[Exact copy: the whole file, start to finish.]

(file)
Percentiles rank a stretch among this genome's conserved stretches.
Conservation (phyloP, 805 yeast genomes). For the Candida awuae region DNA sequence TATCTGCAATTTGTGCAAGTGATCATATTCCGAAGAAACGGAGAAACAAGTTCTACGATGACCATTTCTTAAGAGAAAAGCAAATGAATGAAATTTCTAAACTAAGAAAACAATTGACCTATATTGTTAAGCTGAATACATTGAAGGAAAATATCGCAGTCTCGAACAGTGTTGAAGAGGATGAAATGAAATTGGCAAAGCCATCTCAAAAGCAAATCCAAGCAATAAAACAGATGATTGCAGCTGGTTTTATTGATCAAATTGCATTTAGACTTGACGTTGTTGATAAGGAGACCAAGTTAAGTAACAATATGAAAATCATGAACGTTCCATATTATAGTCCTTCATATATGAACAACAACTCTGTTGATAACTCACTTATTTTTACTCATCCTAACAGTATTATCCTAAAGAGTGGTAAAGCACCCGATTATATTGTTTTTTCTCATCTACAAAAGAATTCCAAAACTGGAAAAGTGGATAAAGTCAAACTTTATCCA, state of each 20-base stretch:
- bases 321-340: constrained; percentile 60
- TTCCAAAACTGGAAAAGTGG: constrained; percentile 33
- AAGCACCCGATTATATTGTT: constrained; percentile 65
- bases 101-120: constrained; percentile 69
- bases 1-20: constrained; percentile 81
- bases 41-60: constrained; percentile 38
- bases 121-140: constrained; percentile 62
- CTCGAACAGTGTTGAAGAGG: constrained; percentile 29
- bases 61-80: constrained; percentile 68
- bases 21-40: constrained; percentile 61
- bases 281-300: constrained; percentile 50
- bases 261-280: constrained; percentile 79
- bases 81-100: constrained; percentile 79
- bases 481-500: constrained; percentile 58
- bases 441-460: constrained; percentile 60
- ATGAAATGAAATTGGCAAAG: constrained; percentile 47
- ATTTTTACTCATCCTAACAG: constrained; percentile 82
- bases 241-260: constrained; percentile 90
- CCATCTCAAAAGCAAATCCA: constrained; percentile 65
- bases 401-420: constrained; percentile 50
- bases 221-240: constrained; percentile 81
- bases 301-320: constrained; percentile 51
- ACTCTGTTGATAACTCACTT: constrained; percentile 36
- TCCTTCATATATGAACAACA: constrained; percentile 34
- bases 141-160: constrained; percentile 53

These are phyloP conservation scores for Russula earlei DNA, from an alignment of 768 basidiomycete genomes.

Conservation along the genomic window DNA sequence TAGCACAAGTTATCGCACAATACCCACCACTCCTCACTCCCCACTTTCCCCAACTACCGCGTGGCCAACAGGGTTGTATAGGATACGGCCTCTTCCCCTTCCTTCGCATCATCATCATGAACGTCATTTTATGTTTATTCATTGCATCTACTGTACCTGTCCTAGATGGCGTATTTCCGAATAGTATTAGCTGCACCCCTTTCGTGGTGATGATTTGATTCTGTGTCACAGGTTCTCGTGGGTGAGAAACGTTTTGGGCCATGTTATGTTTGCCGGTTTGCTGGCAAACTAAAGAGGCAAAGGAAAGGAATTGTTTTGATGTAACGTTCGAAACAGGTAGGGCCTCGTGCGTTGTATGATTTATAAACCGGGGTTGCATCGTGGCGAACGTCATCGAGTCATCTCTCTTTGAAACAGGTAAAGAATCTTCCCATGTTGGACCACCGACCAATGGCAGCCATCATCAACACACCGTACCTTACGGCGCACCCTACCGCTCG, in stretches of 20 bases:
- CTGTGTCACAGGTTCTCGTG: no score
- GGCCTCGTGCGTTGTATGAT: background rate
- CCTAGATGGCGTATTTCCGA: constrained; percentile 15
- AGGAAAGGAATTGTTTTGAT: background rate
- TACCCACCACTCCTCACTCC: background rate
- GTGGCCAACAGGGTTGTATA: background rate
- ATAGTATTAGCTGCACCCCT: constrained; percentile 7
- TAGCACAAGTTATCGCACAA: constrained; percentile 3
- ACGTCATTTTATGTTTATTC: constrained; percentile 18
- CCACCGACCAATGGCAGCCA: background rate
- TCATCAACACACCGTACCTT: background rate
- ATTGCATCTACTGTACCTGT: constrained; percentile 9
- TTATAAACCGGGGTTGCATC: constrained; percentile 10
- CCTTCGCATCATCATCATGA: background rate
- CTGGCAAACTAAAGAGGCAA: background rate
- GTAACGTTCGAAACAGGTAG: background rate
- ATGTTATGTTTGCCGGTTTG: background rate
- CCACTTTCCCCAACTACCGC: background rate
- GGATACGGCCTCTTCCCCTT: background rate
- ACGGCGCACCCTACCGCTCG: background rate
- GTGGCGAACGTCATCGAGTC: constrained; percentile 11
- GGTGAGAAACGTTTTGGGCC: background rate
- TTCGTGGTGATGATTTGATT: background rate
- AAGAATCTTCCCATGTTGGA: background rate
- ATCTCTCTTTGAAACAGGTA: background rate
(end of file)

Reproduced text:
Percentiles rank a stretch among this genome's conserved stretches.
Conservation (phyloP, 805 yeast genomes). For the Candida awuae region DNA sequence TATCTGCAATTTGTGCAAGTGATCATATTCCGAAGAAACGGAGAAACAAGTTCTACGATGACCATTTCTTAAGAGAAAAGCAAATGAATGAAATTTCTAAACTAAGAAAACAATTGACCTATATTGTTAAGCTGAATACATTGAAGGAAAATATCGCAGTCTCGAACAGTGTTGAAGAGGATGAAATGAAATTGGCAAAGCCATCTCAAAAGCAAATCCAAGCAATAAAACAGATGATTGCAGCTGGTTTTATTGATCAAATTGCATTTAGACTTGACGTTGTTGATAAGGAGACCAAGTTAAGTAACAATATGAAAATCATGAACGTTCCATATTATAGTCCTTCATATATGAACAACAACTCTGTTGATAACTCACTTATTTTTACTCATCCTAACAGTATTATCCTAAAGAGTGGTAAAGCACCCGATTATATTGTTTTTTCTCATCTACAAAAGAATTCCAAAACTGGAAAAGTGGATAAAGTCAAACTTTATCCA, state of each 20-base stretch:
- bases 321-340: constrained; percentile 60
- TTCCAAAACTGGAAAAGTGG: constrained; percentile 33
- AAGCACCCGATTATATTGTT: constrained; percentile 65
- bases 101-120: constrained; percentile 69
- bases 1-20: constrained; percentile 81
- bases 41-60: constrained; percentile 38
- bases 121-140: constrained; percentile 62
- CTCGAACAGTGTTGAAGAGG: constrained; percentile 29
- bases 61-80: constrained; percentile 68
- bases 21-40: constrained; percentile 61
- bases 281-300: constrained; percentile 50
- bases 261-280: constrained; percentile 79
- bases 81-100: constrained; percentile 79
- bases 481-500: constrained; percentile 58
- bases 441-460: constrained; percentile 60
- ATGAAATGAAATTGGCAAAG: constrained; percentile 47
- ATTTTTACTCATCCTAACAG: constrained; percentile 82
- bases 241-260: constrained; percentile 90
- CCATCTCAAAAGCAAATCCA: constrained; percentile 65
- bases 401-420: constrained; percentile 50
- bases 221-240: constrained; percentile 81
- bases 301-320: constrained; percentile 51
- ACTCTGTTGATAACTCACTT: constrained; percentile 36
- TCCTTCATATATGAACAACA: constrained; percentile 34
- bases 141-160: constrained; percentile 53

These are phyloP conservation scores for Russula earlei DNA, from an alignment of 768 basidiomycete genomes.

Conservation along the genomic window DNA sequence TAGCACAAGTTATCGCACAATACCCACCACTCCTCACTCCCCACTTTCCCCAACTACCGCGTGGCCAACAGGGTTGTATAGGATACGGCCTCTTCCCCTTCCTTCGCATCATCATCATGAACGTCATTTTATGTTTATTCATTGCATCTACTGTACCTGTCCTAGATGGCGTATTTCCGAATAGTATTAGCTGCACCCCTTTCGTGGTGATGATTTGATTCTGTGTCACAGGTTCTCGTGGGTGAGAAACGTTTTGGGCCATGTTATGTTTGCCGGTTTGCTGGCAAACTAAAGAGGCAAAGGAAAGGAATTGTTTTGATGTAACGTTCGAAACAGGTAGGGCCTCGTGCGTTGTATGATTTATAAACCGGGGTTGCATCGTGGCGAACGTCATCGAGTCATCTCTCTTTGAAACAGGTAAAGAATCTTCCCATGTTGGACCACCGACCAATGGCAGCCATCATCAACACACCGTACCTTACGGCGCACCCTACCGCTCG, in stretches of 20 bases:
- CTGTGTCACAGGTTCTCGTG: no score
- GGCCTCGTGCGTTGTATGAT: background rate
- CCTAGATGGCGTATTTCCGA: constrained; percentile 15
- AGGAAAGGAATTGTTTTGAT: background rate
- TACCCACCACTCCTCACTCC: background rate
- GTGGCCAACAGGGTTGTATA: background rate
- ATAGTATTAGCTGCACCCCT: constrained; percentile 7
- TAGCACAAGTTATCGCACAA: constrained; percentile 3
- ACGTCATTTTATGTTTATTC: constrained; percentile 18
- CCACCGACCAATGGCAGCCA: background rate
- TCATCAACACACCGTACCTT: background rate
- ATTGCATCTACTGTACCTGT: constrained; percentile 9
- TTATAAACCGGGGTTGCATC: constrained; percentile 10
- CCTTCGCATCATCATCATGA: background rate
- CTGGCAAACTAAAGAGGCAA: background rate
- GTAACGTTCGAAACAGGTAG: background rate
- ATGTTATGTTTGCCGGTTTG: background rate
- CCACTTTCCCCAACTACCGC: background rate
- GGATACGGCCTCTTCCCCTT: background rate
- ACGGCGCACCCTACCGCTCG: background rate
- GTGGCGAACGTCATCGAGTC: constrained; percentile 11
- GGTGAGAAACGTTTTGGGCC: background rate
- TTCGTGGTGATGATTTGATT: background rate
- AAGAATCTTCCCATGTTGGA: background rate
- ATCTCTCTTTGAAACAGGTA: background rate